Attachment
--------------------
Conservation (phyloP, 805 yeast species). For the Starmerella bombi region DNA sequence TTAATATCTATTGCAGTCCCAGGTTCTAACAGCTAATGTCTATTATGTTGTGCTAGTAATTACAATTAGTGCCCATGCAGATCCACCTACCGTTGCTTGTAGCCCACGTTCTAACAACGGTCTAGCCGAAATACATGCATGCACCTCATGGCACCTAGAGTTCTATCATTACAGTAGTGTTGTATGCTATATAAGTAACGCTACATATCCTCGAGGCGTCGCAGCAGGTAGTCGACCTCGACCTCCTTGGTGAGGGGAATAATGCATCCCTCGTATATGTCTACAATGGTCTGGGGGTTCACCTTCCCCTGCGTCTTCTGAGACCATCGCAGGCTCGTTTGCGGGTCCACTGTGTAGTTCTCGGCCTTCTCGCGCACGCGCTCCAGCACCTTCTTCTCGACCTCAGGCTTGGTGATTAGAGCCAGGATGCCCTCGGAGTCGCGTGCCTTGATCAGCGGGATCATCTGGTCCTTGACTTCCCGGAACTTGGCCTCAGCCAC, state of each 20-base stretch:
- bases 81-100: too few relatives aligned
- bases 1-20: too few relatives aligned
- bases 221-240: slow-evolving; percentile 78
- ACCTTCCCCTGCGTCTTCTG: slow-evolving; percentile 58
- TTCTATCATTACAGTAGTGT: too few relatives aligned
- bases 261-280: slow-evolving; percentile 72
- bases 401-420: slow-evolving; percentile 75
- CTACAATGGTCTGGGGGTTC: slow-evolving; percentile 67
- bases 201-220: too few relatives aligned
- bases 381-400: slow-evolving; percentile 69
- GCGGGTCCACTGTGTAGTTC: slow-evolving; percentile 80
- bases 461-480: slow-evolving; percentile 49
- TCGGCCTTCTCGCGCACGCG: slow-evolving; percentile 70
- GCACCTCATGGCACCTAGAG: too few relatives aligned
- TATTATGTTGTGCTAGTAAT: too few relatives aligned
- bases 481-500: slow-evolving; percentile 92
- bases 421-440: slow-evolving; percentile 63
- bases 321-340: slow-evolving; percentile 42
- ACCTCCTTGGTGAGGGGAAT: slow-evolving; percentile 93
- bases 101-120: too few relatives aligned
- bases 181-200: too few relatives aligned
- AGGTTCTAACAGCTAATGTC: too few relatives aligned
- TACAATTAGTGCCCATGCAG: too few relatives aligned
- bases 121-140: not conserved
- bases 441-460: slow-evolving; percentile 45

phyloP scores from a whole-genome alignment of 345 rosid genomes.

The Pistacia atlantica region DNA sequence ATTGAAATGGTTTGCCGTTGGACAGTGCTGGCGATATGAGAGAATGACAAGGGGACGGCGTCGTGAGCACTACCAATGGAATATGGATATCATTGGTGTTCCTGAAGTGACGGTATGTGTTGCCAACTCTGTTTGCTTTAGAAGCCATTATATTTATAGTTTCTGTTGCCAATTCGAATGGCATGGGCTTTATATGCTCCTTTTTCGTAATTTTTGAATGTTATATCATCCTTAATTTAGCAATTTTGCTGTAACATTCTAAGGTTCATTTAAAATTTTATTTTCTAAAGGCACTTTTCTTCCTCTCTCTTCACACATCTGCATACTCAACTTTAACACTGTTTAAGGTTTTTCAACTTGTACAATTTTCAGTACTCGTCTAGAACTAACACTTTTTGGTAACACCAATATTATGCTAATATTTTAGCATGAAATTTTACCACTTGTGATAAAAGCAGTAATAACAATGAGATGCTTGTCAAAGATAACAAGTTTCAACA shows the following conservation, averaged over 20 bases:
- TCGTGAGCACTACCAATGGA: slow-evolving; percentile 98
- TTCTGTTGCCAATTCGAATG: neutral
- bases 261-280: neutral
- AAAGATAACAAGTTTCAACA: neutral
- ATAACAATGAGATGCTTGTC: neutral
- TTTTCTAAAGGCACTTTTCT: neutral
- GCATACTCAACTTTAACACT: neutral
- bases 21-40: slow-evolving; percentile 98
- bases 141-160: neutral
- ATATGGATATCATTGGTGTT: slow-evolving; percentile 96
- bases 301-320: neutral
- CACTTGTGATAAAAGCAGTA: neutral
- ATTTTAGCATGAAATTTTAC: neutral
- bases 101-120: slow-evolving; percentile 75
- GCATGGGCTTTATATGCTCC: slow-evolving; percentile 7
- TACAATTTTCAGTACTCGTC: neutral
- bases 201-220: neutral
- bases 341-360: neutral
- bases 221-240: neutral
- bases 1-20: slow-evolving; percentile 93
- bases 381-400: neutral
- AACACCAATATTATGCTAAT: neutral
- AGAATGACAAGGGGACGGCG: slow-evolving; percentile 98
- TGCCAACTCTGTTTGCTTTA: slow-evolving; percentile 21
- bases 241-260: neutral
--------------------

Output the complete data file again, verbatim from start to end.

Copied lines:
Conservation (phyloP, 805 yeast species). For the Starmerella bombi region DNA sequence TTAATATCTATTGCAGTCCCAGGTTCTAACAGCTAATGTCTATTATGTTGTGCTAGTAATTACAATTAGTGCCCATGCAGATCCACCTACCGTTGCTTGTAGCCCACGTTCTAACAACGGTCTAGCCGAAATACATGCATGCACCTCATGGCACCTAGAGTTCTATCATTACAGTAGTGTTGTATGCTATATAAGTAACGCTACATATCCTCGAGGCGTCGCAGCAGGTAGTCGACCTCGACCTCCTTGGTGAGGGGAATAATGCATCCCTCGTATATGTCTACAATGGTCTGGGGGTTCACCTTCCCCTGCGTCTTCTGAGACCATCGCAGGCTCGTTTGCGGGTCCACTGTGTAGTTCTCGGCCTTCTCGCGCACGCGCTCCAGCACCTTCTTCTCGACCTCAGGCTTGGTGATTAGAGCCAGGATGCCCTCGGAGTCGCGTGCCTTGATCAGCGGGATCATCTGGTCCTTGACTTCCCGGAACTTGGCCTCAGCCAC, state of each 20-base stretch:
- bases 81-100: too few relatives aligned
- bases 1-20: too few relatives aligned
- bases 221-240: slow-evolving; percentile 78
- ACCTTCCCCTGCGTCTTCTG: slow-evolving; percentile 58
- TTCTATCATTACAGTAGTGT: too few relatives aligned
- bases 261-280: slow-evolving; percentile 72
- bases 401-420: slow-evolving; percentile 75
- CTACAATGGTCTGGGGGTTC: slow-evolving; percentile 67
- bases 201-220: too few relatives aligned
- bases 381-400: slow-evolving; percentile 69
- GCGGGTCCACTGTGTAGTTC: slow-evolving; percentile 80
- bases 461-480: slow-evolving; percentile 49
- TCGGCCTTCTCGCGCACGCG: slow-evolving; percentile 70
- GCACCTCATGGCACCTAGAG: too few relatives aligned
- TATTATGTTGTGCTAGTAAT: too few relatives aligned
- bases 481-500: slow-evolving; percentile 92
- bases 421-440: slow-evolving; percentile 63
- bases 321-340: slow-evolving; percentile 42
- ACCTCCTTGGTGAGGGGAAT: slow-evolving; percentile 93
- bases 101-120: too few relatives aligned
- bases 181-200: too few relatives aligned
- AGGTTCTAACAGCTAATGTC: too few relatives aligned
- TACAATTAGTGCCCATGCAG: too few relatives aligned
- bases 121-140: not conserved
- bases 441-460: slow-evolving; percentile 45

phyloP scores from a whole-genome alignment of 345 rosid genomes.

The Pistacia atlantica region DNA sequence ATTGAAATGGTTTGCCGTTGGACAGTGCTGGCGATATGAGAGAATGACAAGGGGACGGCGTCGTGAGCACTACCAATGGAATATGGATATCATTGGTGTTCCTGAAGTGACGGTATGTGTTGCCAACTCTGTTTGCTTTAGAAGCCATTATATTTATAGTTTCTGTTGCCAATTCGAATGGCATGGGCTTTATATGCTCCTTTTTCGTAATTTTTGAATGTTATATCATCCTTAATTTAGCAATTTTGCTGTAACATTCTAAGGTTCATTTAAAATTTTATTTTCTAAAGGCACTTTTCTTCCTCTCTCTTCACACATCTGCATACTCAACTTTAACACTGTTTAAGGTTTTTCAACTTGTACAATTTTCAGTACTCGTCTAGAACTAACACTTTTTGGTAACACCAATATTATGCTAATATTTTAGCATGAAATTTTACCACTTGTGATAAAAGCAGTAATAACAATGAGATGCTTGTCAAAGATAACAAGTTTCAACA shows the following conservation, averaged over 20 bases:
- TCGTGAGCACTACCAATGGA: slow-evolving; percentile 98
- TTCTGTTGCCAATTCGAATG: neutral
- bases 261-280: neutral
- AAAGATAACAAGTTTCAACA: neutral
- ATAACAATGAGATGCTTGTC: neutral
- TTTTCTAAAGGCACTTTTCT: neutral
- GCATACTCAACTTTAACACT: neutral
- bases 21-40: slow-evolving; percentile 98
- bases 141-160: neutral
- ATATGGATATCATTGGTGTT: slow-evolving; percentile 96
- bases 301-320: neutral
- CACTTGTGATAAAAGCAGTA: neutral
- ATTTTAGCATGAAATTTTAC: neutral
- bases 101-120: slow-evolving; percentile 75
- GCATGGGCTTTATATGCTCC: slow-evolving; percentile 7
- TACAATTTTCAGTACTCGTC: neutral
- bases 201-220: neutral
- bases 341-360: neutral
- bases 221-240: neutral
- bases 1-20: slow-evolving; percentile 93
- bases 381-400: neutral
- AACACCAATATTATGCTAAT: neutral
- AGAATGACAAGGGGACGGCG: slow-evolving; percentile 98
- TGCCAACTCTGTTTGCTTTA: slow-evolving; percentile 21
- bases 241-260: neutral